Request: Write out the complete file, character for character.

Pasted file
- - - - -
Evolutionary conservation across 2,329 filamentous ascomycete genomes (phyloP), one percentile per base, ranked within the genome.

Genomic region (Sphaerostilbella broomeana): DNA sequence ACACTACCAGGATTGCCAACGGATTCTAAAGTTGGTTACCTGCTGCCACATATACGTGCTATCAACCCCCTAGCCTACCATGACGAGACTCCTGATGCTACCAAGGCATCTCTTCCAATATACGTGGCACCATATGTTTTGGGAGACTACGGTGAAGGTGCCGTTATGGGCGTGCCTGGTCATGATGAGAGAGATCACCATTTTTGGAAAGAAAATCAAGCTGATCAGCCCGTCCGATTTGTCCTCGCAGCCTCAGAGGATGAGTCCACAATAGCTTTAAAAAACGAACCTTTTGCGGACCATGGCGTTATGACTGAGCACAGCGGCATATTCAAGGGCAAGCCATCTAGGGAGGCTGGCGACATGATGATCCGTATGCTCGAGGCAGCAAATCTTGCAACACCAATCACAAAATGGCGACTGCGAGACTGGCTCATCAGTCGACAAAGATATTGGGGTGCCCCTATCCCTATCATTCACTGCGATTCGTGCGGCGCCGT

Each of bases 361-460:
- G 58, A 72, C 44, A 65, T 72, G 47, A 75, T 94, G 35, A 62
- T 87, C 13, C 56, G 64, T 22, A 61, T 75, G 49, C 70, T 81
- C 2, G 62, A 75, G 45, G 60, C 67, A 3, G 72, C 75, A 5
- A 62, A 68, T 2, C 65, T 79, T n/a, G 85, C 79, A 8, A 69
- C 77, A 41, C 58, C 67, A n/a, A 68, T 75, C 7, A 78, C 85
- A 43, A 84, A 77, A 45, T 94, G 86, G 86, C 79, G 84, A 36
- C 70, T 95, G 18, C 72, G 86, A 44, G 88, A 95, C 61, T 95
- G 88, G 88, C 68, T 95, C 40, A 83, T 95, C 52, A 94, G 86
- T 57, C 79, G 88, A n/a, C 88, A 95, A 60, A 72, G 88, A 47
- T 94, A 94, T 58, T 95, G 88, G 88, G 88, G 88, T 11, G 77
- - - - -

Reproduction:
Evolutionary conservation across 2,329 filamentous ascomycete genomes (phyloP), one percentile per base, ranked within the genome.

Genomic region (Sphaerostilbella broomeana): DNA sequence ACACTACCAGGATTGCCAACGGATTCTAAAGTTGGTTACCTGCTGCCACATATACGTGCTATCAACCCCCTAGCCTACCATGACGAGACTCCTGATGCTACCAAGGCATCTCTTCCAATATACGTGGCACCATATGTTTTGGGAGACTACGGTGAAGGTGCCGTTATGGGCGTGCCTGGTCATGATGAGAGAGATCACCATTTTTGGAAAGAAAATCAAGCTGATCAGCCCGTCCGATTTGTCCTCGCAGCCTCAGAGGATGAGTCCACAATAGCTTTAAAAAACGAACCTTTTGCGGACCATGGCGTTATGACTGAGCACAGCGGCATATTCAAGGGCAAGCCATCTAGGGAGGCTGGCGACATGATGATCCGTATGCTCGAGGCAGCAAATCTTGCAACACCAATCACAAAATGGCGACTGCGAGACTGGCTCATCAGTCGACAAAGATATTGGGGTGCCCCTATCCCTATCATTCACTGCGATTCGTGCGGCGCCGT

Each of bases 361-460:
- G 58, A 72, C 44, A 65, T 72, G 47, A 75, T 94, G 35, A 62
- T 87, C 13, C 56, G 64, T 22, A 61, T 75, G 49, C 70, T 81
- C 2, G 62, A 75, G 45, G 60, C 67, A 3, G 72, C 75, A 5
- A 62, A 68, T 2, C 65, T 79, T n/a, G 85, C 79, A 8, A 69
- C 77, A 41, C 58, C 67, A n/a, A 68, T 75, C 7, A 78, C 85
- A 43, A 84, A 77, A 45, T 94, G 86, G 86, C 79, G 84, A 36
- C 70, T 95, G 18, C 72, G 86, A 44, G 88, A 95, C 61, T 95
- G 88, G 88, C 68, T 95, C 40, A 83, T 95, C 52, A 94, G 86
- T 57, C 79, G 88, A n/a, C 88, A 95, A 60, A 72, G 88, A 47
- T 94, A 94, T 58, T 95, G 88, G 88, G 88, G 88, T 11, G 77